Providence Equity Partners is reportedly one of the venture capital firms kicking the tires on Clear Channel. If so, it could bring a familiar name back into the media consolidation gambit.
Clear Channel became the poster company for media consolidation during the last round of attempted deregulatory ownership rule rewrites at the FCC under then Chairman Michael Powell.
So much so that the company's Web site features a facts vs. myths section to give its side of charges leveled against the company, including that it banned the Dixie Chicks, dominates radio, and uses its stations to advance a political agenda–all of which the company flatly denies.
So what does the media ownership rule issue, now before the FCC once again, have to do with Providence Equity besides the fact that venture capitalists are always eyeing media properties.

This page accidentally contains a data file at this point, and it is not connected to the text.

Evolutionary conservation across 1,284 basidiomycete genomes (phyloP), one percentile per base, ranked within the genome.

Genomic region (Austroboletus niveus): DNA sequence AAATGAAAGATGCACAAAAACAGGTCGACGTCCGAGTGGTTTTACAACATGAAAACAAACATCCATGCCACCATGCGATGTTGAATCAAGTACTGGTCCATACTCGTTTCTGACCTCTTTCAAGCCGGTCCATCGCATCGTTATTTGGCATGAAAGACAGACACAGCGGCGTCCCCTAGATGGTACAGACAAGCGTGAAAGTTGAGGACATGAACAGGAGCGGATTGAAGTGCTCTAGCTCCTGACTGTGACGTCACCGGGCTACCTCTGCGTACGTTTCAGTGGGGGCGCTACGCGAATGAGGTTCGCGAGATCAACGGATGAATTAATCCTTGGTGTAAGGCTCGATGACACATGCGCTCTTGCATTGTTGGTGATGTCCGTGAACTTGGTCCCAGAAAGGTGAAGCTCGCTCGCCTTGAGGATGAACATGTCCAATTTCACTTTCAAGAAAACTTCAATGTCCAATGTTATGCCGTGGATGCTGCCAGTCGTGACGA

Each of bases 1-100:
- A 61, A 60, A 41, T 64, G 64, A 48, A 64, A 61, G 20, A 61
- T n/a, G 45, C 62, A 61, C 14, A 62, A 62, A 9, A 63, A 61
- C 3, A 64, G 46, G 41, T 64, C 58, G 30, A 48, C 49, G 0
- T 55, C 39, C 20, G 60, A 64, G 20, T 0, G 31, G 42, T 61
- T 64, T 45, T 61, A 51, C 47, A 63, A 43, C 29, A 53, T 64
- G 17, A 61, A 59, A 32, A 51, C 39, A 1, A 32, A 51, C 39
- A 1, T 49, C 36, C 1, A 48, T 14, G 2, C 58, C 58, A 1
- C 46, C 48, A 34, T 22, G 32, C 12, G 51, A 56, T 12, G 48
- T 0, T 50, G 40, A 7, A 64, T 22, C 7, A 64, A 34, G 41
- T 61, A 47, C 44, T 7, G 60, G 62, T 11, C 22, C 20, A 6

The purchase by Providence would link Clear Channel with Michael Powell yet again. Powell is employed as a senior adviser to Providence Equity, which was where he landed as a consultant on "regulatory issues in the media" among other things, after leaving the FCC in March of 2005. But this time, Clear Channel could possibly become the poster company for de-consolidation.
According to communications attorney Howard Liberman, a partner in the D.C. office of Drinker, Biddle and Reath, Clear Channel is most likely to be bought by a consortium of investors who could then shop pieces of the company to different buyers.
If so, Liberman says that could also put a damper on the "big keep getting bigger" argument media consolidation critics are making at the FCC. He points to the selling of stations by CBS and Disney and, potentially, Tribune.
Powell was on travel at press time and had not yet returned an e-mail for comment.
Providence had not returned a call or e-mail seeking comment on a Wall Street Journal report of their interest in Clear Channel.